• reviewing EFIC’s exemption from competitive neutrality policy and
  • assessing the interactions between EFIC and other government programs and considering alternatives that would achieve EFIC’s objectives.[8]

The Commission’s report, with 22 recommendations, was released in June 2012.[9]

Government response

The Government announced its response to the Commission’s report on 29 January 2013, stating that it agreed in whole or in part with the 16 out of the 22 recommendations made.[10] The Government has made a commitment to reform EFIC by:

  • requiring that the agency returns surplus capital to the Australian Government[11]
  • devoting more of EFIC’s resources to help small to medium sized exporters[12] and
  • removing EFIC’s ‘market-gap’ mandate and applying a new market failure test to determine whether EFIC’s involvement in the market is required.

Whilst this Bill deals only with the first reform, the Government has signalled its intention to introduce more legislative changes to EFIC to implement the other recommendations of the Commission that have been accepted by the Government.[13]

Committee consideration

House of Representatives Selection Committee

At the time of writing this Bills Digest, the House of Representatives Selection Committee had not considered the Bill.

Senate Standing Committee for the Scrutiny of Bills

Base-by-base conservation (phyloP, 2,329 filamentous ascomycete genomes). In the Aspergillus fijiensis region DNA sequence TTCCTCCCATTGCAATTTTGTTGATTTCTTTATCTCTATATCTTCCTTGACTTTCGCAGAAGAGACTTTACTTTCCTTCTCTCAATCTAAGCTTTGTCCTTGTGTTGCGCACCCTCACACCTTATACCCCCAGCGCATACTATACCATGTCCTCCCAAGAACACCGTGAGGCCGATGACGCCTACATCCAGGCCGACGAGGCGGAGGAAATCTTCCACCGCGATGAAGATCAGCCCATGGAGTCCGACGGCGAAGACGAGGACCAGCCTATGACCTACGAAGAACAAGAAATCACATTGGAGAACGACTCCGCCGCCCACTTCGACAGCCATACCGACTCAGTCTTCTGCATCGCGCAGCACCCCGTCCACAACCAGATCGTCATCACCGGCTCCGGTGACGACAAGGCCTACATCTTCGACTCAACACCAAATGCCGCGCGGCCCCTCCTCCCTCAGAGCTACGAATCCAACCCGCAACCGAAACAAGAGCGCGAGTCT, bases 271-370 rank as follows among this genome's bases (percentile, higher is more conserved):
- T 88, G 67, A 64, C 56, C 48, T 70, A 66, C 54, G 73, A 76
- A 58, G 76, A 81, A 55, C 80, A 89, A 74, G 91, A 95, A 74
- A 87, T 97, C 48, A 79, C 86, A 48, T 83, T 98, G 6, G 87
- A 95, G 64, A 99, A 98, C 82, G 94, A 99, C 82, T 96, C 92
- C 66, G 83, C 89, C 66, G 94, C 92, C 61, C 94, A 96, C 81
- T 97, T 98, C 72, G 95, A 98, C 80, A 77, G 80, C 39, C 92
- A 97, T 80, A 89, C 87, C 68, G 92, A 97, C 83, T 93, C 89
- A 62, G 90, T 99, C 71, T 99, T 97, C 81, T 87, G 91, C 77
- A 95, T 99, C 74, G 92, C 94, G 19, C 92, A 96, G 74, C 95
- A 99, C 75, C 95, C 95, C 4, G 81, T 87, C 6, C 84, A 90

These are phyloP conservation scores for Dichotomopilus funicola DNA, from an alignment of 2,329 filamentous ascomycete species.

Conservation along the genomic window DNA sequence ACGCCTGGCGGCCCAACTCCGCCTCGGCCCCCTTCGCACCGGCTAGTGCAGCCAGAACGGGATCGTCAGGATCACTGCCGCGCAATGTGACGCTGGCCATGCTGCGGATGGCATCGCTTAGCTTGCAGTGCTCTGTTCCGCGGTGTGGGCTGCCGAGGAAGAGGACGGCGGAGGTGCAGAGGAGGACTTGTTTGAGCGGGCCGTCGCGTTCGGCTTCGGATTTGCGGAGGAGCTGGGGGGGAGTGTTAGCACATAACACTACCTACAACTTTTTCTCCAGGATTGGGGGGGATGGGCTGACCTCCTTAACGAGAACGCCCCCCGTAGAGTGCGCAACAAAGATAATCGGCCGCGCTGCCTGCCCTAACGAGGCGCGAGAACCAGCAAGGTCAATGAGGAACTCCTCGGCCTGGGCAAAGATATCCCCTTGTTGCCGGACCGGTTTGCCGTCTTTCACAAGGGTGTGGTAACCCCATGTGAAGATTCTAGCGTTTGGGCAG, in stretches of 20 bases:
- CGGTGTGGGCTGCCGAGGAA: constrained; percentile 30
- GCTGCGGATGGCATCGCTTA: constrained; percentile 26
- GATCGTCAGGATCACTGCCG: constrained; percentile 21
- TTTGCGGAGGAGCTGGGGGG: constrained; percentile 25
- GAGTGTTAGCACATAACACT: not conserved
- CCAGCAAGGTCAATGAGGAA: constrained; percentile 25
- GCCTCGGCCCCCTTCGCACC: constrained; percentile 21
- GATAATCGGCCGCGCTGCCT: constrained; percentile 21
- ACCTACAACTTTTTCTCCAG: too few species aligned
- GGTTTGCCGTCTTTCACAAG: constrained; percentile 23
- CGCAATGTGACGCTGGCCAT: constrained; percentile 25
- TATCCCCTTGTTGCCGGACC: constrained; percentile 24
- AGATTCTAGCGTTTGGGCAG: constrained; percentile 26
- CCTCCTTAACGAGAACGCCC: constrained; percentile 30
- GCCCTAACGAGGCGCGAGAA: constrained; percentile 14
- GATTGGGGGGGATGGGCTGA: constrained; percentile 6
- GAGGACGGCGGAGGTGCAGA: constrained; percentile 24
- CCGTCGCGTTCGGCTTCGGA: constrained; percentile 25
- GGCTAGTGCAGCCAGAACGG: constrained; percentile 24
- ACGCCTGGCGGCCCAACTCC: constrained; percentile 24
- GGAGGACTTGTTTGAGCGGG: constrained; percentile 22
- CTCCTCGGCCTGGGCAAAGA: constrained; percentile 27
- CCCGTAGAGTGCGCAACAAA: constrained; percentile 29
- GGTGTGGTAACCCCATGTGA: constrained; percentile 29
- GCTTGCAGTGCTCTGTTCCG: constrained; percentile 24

The Senate Standing Committee for the Scrutiny of Bills has advised that it has no comment on the Bill.[14]

Parliamentary Joint Committee on Human Rights

Despite the requirement under Part 3 of the Human Rights (Parliamentary Scrutiny) Act 2011 (Cth), the Government did not provide a statement assessing the Bill’s compatibility with the human rights and freedoms recognised or declared in the international instruments listed in section 3 of that Act.

Notwithstanding this omission on the Government’s behalf, the Parliamentary Joint Committee on Human Rights assessed that the Bill does not appear to raise any human rights concerns. However, the Committee noted that it intends to write to the Trade Minister to:

…draw his attention to the requirement under the Human Rights (Parliamentary Scrutiny) Act 2011 for all bills to be accompanied by a statement of compatibility even where the conclusion is that the bill does not engage or limit any human rights. The purpose of requiring a statement of compatibility is to ensure that a review of any potential human rights concerns has been carried out before the bill is introduced into the Parliament and at the stage the relevant policy is being developed.[15]

Policy position of non-government parties/independents

The Coalition does not oppose the Bill but has noted that its support stems from the need to see the budget returning to surplus.[16]

Position of major interest groups

It does not appear that any of the major interest groups have made comments about this Bill.

Financial implications

According to the Explanatory Memorandum:

The Bill allows for the payment of a $200 million special dividend (treated as revenue for budget purposes) from EFIC’s surplus capital in the 2012-13 financial year. The Bill will also allow for future special dividends from EFIC to be directed by the Minister.